Finally, I sit down in the chair of a hotel, open my laptop, and look from side to side. Seeing me, the security guard mutters a brief "she came" into the microphone pinned to his lapel. Afterward some tourists appear, while my index finger works the mouse as fast as it can to optimize the few minutes of Internet access. It's the first time in ten days that I've managed to submerge myself into the great World Wide Web. A list of proxies helps me with the censured pages, and I will see the Generation Y portal from an anonymous server, the bridge to banned sites. In three years I've become a specialist in slow connections and badly performing public cybercafes under surveillance. Feeling my way, I administer a blog, send tweets that I can't read the responses to, and manage a nearly collapsed email account.
After bypassing the limitations to reach cyberspace, we Cubans see the censorship that grips us from two different sides. One comes from the lack of political will on the part of our government to allow this Island mass access to the web of networks. It shows itself in blogs and filtered portals and in the prohibitive prices for an hour of surfing the WWW. The other -- also painful -- is that of services that exclude residents in our country under the justification of the anachronistic blockade/embargo. Those who think limiting the functionality of sites like Jaiku, Google Gears, and Appstore for my compatriots will have any effect on the authorities of my country are naive. They know that those who govern us have satellite antennas in their homes, broadband, open Internet, iPhones full of applications, while we -- the citizens -- trip over screens that say "this service is not available in your country."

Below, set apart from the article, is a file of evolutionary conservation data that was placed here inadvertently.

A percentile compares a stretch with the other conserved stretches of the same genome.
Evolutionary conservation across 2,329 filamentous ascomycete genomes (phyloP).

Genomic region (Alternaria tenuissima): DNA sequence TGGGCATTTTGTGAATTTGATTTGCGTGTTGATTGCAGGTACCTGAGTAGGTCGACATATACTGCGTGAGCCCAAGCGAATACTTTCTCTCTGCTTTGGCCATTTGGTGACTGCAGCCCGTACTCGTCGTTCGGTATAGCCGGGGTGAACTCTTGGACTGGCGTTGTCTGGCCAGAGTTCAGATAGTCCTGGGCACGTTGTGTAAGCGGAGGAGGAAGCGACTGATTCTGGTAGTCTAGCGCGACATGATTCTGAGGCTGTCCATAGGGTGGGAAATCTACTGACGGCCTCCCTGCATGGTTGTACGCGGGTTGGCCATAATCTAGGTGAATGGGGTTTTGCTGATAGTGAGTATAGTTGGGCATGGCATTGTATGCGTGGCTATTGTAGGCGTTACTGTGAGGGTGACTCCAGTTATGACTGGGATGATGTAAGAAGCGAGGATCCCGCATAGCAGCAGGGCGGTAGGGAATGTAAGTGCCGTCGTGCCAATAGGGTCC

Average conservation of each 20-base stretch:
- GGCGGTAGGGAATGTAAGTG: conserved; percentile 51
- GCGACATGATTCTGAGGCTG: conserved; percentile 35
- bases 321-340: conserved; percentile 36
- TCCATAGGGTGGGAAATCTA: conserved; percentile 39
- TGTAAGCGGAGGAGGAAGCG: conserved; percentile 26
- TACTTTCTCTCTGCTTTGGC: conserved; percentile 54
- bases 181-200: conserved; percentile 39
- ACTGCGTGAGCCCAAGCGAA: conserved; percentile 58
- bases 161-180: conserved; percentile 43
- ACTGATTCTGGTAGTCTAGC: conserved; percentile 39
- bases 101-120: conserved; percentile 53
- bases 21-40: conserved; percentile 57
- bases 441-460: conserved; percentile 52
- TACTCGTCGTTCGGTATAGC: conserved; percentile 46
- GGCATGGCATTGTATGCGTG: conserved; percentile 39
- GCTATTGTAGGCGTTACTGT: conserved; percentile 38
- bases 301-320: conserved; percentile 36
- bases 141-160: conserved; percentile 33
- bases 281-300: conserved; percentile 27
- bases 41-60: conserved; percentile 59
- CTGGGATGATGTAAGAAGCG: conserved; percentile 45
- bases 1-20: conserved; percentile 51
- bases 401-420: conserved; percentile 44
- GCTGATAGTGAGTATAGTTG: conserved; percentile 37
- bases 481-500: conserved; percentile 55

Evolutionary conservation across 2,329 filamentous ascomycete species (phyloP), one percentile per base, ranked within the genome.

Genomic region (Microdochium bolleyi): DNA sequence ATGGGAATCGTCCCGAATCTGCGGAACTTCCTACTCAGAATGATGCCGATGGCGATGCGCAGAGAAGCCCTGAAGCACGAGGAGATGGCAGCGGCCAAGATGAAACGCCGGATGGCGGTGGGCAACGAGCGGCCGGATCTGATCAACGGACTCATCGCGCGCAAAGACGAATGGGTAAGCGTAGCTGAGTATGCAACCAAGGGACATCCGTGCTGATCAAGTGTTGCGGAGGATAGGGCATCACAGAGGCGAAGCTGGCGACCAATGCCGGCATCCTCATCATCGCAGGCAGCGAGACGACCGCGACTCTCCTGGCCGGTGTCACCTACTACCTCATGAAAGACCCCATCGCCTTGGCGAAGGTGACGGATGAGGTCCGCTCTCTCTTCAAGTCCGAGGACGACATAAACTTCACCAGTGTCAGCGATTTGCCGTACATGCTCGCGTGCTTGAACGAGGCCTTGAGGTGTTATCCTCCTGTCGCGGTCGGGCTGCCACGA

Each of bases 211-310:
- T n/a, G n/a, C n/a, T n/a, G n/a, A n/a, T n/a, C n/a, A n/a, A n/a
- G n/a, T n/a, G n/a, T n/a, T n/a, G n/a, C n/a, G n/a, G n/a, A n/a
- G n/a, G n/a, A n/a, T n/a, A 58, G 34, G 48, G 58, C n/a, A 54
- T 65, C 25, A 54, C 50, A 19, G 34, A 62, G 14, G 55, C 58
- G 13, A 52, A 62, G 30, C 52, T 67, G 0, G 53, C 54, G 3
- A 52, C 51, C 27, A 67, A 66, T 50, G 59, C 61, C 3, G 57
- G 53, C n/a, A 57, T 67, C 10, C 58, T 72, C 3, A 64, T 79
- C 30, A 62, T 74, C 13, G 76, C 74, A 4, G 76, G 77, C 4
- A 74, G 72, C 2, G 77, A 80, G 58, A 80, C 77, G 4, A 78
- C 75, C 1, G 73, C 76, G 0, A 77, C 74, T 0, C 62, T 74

Just as we get around the internal restrictions here, we also sneak through the closed gates of those who exclude us from abroad. For every lock they put on us there is a trick to picking it open. But it still frustrates me that after avoiding the State Security agents below my apartment, paying a third of a monthly salary for an hour of internet time, seeing the animosity in the faces of the guards at the hotels, to see that Revolico, Cubaencuentro, Cubanet and DesdeCuba continue in the long night of the censored sites, I go and type -- like a conjurer of relief -- a URL and instead of opening it seems to me that a wall has been raised on the other side.
Yoani's blog, Generation Y, can be read here in English translation.
Translating Cuba displays posts -- in English -- from Yoani and other Cuban bloggers.
Follow Yoani Sanchez on Twitter: www.twitter.com/yoanifromcuba